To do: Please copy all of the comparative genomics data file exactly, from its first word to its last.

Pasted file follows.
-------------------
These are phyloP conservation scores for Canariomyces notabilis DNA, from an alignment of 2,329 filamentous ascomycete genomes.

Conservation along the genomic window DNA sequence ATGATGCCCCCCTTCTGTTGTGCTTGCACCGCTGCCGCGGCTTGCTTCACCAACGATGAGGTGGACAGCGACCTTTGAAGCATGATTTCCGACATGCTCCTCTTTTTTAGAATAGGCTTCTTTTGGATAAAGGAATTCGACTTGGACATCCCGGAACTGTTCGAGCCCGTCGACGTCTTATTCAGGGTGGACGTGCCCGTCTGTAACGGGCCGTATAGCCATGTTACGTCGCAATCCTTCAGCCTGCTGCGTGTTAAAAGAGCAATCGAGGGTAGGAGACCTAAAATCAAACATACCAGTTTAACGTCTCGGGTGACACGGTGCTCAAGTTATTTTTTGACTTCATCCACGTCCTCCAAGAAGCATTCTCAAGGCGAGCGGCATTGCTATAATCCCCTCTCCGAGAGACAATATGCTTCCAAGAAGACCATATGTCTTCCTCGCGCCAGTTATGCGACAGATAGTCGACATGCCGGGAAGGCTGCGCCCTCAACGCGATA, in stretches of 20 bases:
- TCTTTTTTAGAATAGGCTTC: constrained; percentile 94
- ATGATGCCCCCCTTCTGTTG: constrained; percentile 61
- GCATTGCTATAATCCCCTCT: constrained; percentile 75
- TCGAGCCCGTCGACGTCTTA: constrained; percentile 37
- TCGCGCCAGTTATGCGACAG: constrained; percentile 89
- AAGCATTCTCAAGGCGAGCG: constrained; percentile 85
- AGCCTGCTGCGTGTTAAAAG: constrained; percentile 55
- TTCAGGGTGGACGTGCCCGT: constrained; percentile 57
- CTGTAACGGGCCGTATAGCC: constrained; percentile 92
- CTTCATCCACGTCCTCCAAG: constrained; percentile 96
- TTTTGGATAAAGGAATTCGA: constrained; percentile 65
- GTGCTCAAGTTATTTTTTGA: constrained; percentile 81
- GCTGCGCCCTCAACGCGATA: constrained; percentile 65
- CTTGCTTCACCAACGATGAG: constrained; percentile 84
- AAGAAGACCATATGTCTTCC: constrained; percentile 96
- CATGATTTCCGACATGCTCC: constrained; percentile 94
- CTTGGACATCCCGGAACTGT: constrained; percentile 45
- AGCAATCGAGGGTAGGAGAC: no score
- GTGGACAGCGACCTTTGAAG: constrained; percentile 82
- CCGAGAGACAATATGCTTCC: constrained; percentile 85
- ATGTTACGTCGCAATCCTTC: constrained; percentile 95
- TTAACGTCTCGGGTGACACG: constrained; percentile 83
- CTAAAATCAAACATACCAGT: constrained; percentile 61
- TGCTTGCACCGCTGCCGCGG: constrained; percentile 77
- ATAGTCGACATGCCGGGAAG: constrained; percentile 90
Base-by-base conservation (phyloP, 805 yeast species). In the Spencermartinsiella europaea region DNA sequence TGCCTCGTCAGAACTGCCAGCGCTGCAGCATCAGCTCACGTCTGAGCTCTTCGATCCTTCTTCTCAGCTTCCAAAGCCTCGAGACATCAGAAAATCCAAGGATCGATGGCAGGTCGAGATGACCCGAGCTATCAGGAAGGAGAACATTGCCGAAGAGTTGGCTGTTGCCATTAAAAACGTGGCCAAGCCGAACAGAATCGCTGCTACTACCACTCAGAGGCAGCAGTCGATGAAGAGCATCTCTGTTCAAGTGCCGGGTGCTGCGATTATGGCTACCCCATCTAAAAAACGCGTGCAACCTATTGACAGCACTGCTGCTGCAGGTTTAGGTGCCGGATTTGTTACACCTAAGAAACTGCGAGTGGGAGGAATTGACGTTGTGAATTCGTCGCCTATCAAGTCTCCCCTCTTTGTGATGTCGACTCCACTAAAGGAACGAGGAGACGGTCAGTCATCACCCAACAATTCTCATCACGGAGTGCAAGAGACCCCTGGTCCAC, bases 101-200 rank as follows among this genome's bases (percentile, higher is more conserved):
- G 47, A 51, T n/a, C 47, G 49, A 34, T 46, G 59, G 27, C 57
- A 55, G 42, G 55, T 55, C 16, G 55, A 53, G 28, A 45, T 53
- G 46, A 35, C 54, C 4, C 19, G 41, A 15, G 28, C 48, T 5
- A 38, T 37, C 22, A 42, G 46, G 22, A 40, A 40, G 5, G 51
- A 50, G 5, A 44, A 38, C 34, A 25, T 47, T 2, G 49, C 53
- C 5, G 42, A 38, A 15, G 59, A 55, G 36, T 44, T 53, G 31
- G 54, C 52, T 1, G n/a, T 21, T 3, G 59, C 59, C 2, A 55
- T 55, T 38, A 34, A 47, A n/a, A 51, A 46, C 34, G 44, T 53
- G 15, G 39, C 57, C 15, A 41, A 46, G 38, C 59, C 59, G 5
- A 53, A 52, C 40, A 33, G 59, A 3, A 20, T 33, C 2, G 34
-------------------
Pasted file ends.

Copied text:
These are phyloP conservation scores for Canariomyces notabilis DNA, from an alignment of 2,329 filamentous ascomycete genomes.

Conservation along the genomic window DNA sequence ATGATGCCCCCCTTCTGTTGTGCTTGCACCGCTGCCGCGGCTTGCTTCACCAACGATGAGGTGGACAGCGACCTTTGAAGCATGATTTCCGACATGCTCCTCTTTTTTAGAATAGGCTTCTTTTGGATAAAGGAATTCGACTTGGACATCCCGGAACTGTTCGAGCCCGTCGACGTCTTATTCAGGGTGGACGTGCCCGTCTGTAACGGGCCGTATAGCCATGTTACGTCGCAATCCTTCAGCCTGCTGCGTGTTAAAAGAGCAATCGAGGGTAGGAGACCTAAAATCAAACATACCAGTTTAACGTCTCGGGTGACACGGTGCTCAAGTTATTTTTTGACTTCATCCACGTCCTCCAAGAAGCATTCTCAAGGCGAGCGGCATTGCTATAATCCCCTCTCCGAGAGACAATATGCTTCCAAGAAGACCATATGTCTTCCTCGCGCCAGTTATGCGACAGATAGTCGACATGCCGGGAAGGCTGCGCCCTCAACGCGATA, in stretches of 20 bases:
- TCTTTTTTAGAATAGGCTTC: constrained; percentile 94
- ATGATGCCCCCCTTCTGTTG: constrained; percentile 61
- GCATTGCTATAATCCCCTCT: constrained; percentile 75
- TCGAGCCCGTCGACGTCTTA: constrained; percentile 37
- TCGCGCCAGTTATGCGACAG: constrained; percentile 89
- AAGCATTCTCAAGGCGAGCG: constrained; percentile 85
- AGCCTGCTGCGTGTTAAAAG: constrained; percentile 55
- TTCAGGGTGGACGTGCCCGT: constrained; percentile 57
- CTGTAACGGGCCGTATAGCC: constrained; percentile 92
- CTTCATCCACGTCCTCCAAG: constrained; percentile 96
- TTTTGGATAAAGGAATTCGA: constrained; percentile 65
- GTGCTCAAGTTATTTTTTGA: constrained; percentile 81
- GCTGCGCCCTCAACGCGATA: constrained; percentile 65
- CTTGCTTCACCAACGATGAG: constrained; percentile 84
- AAGAAGACCATATGTCTTCC: constrained; percentile 96
- CATGATTTCCGACATGCTCC: constrained; percentile 94
- CTTGGACATCCCGGAACTGT: constrained; percentile 45
- AGCAATCGAGGGTAGGAGAC: no score
- GTGGACAGCGACCTTTGAAG: constrained; percentile 82
- CCGAGAGACAATATGCTTCC: constrained; percentile 85
- ATGTTACGTCGCAATCCTTC: constrained; percentile 95
- TTAACGTCTCGGGTGACACG: constrained; percentile 83
- CTAAAATCAAACATACCAGT: constrained; percentile 61
- TGCTTGCACCGCTGCCGCGG: constrained; percentile 77
- ATAGTCGACATGCCGGGAAG: constrained; percentile 90
Base-by-base conservation (phyloP, 805 yeast species). In the Spencermartinsiella europaea region DNA sequence TGCCTCGTCAGAACTGCCAGCGCTGCAGCATCAGCTCACGTCTGAGCTCTTCGATCCTTCTTCTCAGCTTCCAAAGCCTCGAGACATCAGAAAATCCAAGGATCGATGGCAGGTCGAGATGACCCGAGCTATCAGGAAGGAGAACATTGCCGAAGAGTTGGCTGTTGCCATTAAAAACGTGGCCAAGCCGAACAGAATCGCTGCTACTACCACTCAGAGGCAGCAGTCGATGAAGAGCATCTCTGTTCAAGTGCCGGGTGCTGCGATTATGGCTACCCCATCTAAAAAACGCGTGCAACCTATTGACAGCACTGCTGCTGCAGGTTTAGGTGCCGGATTTGTTACACCTAAGAAACTGCGAGTGGGAGGAATTGACGTTGTGAATTCGTCGCCTATCAAGTCTCCCCTCTTTGTGATGTCGACTCCACTAAAGGAACGAGGAGACGGTCAGTCATCACCCAACAATTCTCATCACGGAGTGCAAGAGACCCCTGGTCCAC, bases 101-200 rank as follows among this genome's bases (percentile, higher is more conserved):
- G 47, A 51, T n/a, C 47, G 49, A 34, T 46, G 59, G 27, C 57
- A 55, G 42, G 55, T 55, C 16, G 55, A 53, G 28, A 45, T 53
- G 46, A 35, C 54, C 4, C 19, G 41, A 15, G 28, C 48, T 5
- A 38, T 37, C 22, A 42, G 46, G 22, A 40, A 40, G 5, G 51
- A 50, G 5, A 44, A 38, C 34, A 25, T 47, T 2, G 49, C 53
- C 5, G 42, A 38, A 15, G 59, A 55, G 36, T 44, T 53, G 31
- G 54, C 52, T 1, G n/a, T 21, T 3, G 59, C 59, C 2, A 55
- T 55, T 38, A 34, A 47, A n/a, A 51, A 46, C 34, G 44, T 53
- G 15, G 39, C 57, C 15, A 41, A 46, G 38, C 59, C 59, G 5
- A 53, A 52, C 40, A 33, G 59, A 3, A 20, T 33, C 2, G 34